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Date: Sat, 6 Jun 2015 06:01:21 +0300
From: Solar Designer <solar@...nwall.com>
To: Alain Espinosa <alainesp@...ta.cu>
Cc: john-dev@...ts.openwall.com
Subject: Re: bitslice SHA-256

Hi Alain,

Your work on this is really cool!

On Wed, Jun 03, 2015 at 01:24:42PM -0400, Alain Espinosa wrote:
> I had some free time and tried bitslice SHA256 in Neon. The results are as expected. Assembly output size is 19KB that is more than the L1 code cache of this CPU, but I do not see performance drops because of it.

Here's a guess:

IIRC, this CPU is documented to have 4 KB of L0 + 16 KB of L1
instruction cache.  (And ditto for data caches.  I don't know what
exactly they mean by having an L0 cache.)  If L1 is not inclusive of L0,
then maybe you have up to 20 KB for your code, until you start getting
L1 misses into L2?

> Benchmark configuration: Android 4.4.2, GCC 4.6, Snapdragon 801 2.45GHz, only one thread
> Performance is given in millions of keys per second
> ------------------------------------------------------------------------------------------------------------------
> 2.61 : Bitslice SHA256 implemented with hand-crafted Neon assembly (5.7% faster than normal, 35% faster than intrinsics)
> 2.47 : Normal   SHA256 implemented with hand-crafted Neon assembly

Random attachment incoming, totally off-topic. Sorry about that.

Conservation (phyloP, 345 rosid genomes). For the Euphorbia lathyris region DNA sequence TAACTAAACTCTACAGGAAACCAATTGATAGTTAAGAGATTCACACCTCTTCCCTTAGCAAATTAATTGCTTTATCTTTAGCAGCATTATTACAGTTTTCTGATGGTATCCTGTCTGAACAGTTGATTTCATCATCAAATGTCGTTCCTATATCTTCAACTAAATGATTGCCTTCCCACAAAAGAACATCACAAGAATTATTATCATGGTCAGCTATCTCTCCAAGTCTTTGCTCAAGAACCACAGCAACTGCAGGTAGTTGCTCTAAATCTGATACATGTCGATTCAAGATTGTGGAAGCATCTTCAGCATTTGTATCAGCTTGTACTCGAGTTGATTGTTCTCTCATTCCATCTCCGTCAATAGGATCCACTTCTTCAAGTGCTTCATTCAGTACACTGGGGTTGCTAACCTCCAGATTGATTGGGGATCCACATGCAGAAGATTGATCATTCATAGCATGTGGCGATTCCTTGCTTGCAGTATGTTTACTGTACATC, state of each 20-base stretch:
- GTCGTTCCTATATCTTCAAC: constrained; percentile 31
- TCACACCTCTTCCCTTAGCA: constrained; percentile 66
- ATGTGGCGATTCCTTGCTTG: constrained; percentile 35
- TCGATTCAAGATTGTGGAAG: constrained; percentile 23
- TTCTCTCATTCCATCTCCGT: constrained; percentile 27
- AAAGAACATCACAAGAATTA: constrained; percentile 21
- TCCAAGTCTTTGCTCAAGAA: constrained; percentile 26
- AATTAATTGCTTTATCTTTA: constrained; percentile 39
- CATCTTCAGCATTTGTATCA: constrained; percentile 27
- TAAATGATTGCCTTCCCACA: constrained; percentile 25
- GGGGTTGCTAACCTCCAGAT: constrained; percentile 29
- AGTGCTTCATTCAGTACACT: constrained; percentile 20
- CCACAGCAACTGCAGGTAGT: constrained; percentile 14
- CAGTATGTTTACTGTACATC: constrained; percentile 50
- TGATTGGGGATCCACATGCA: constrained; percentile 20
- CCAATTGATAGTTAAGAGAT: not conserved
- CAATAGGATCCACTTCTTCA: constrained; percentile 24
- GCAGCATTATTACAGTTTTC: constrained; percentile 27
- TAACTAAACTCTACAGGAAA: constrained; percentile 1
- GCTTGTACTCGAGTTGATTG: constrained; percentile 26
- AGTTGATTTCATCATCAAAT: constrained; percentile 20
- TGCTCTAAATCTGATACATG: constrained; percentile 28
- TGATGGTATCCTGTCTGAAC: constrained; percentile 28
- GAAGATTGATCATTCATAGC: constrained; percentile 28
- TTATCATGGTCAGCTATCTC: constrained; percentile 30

> 1.94 : Bitslice SHA256 implemented with Neon intrinsics
> 0.83 : Bitslice SHA256 implemented with 64-bits code
> 
> Attached the Neon intrinsics and hand-crafted assembly source file. The VBSL (Neon bitselect) appears to be more costly than normal bitwise instructions. For practical speed-ups with bitslice SHA256 we need XOP or AVX512 instruction-sets. AVX512 probably provides speed-ups for SHA1 format also. MD5/MD4 formats uses less rotation/shifts, so bitslice is less useful and probably never practical.

You're probably right.

How about targeting NVIDIA Maxwell next?  It has a ternary logic
instruction (LOP3.LUT) similar to AVX-512's, but it's already available
for purchase (and people are posting really impressive benchmarks for
password cracking on Titan X).  On the other hand, Maxwell also has a
3-input ADD instruction (32-bit only?), so perhaps (at least for
SHA-256?) you might not see much of a speedup with bitslicing relative
to a normal implementation making use of that IADD3.  So maybe target
Maxwell for bitslice SHA-512?  Of course, you'd also need to implement
SHA-256 on it, both normal and bitslice.  There's a chance that bitslice
SHA-256 will be faster on Maxwell as well, but I think a bigger chance
for bitslice SHA-512.

Here's a seemingly usable assembler for NVIDIA Maxwell:

https://github.com/NervanaSystems/maxas
https://code.google.com/p/maxas/

BTW, I updated our wiki page on GPU assemblers recently:

http://openwall.info/wiki/john/development/GPU-low-level

Alexander

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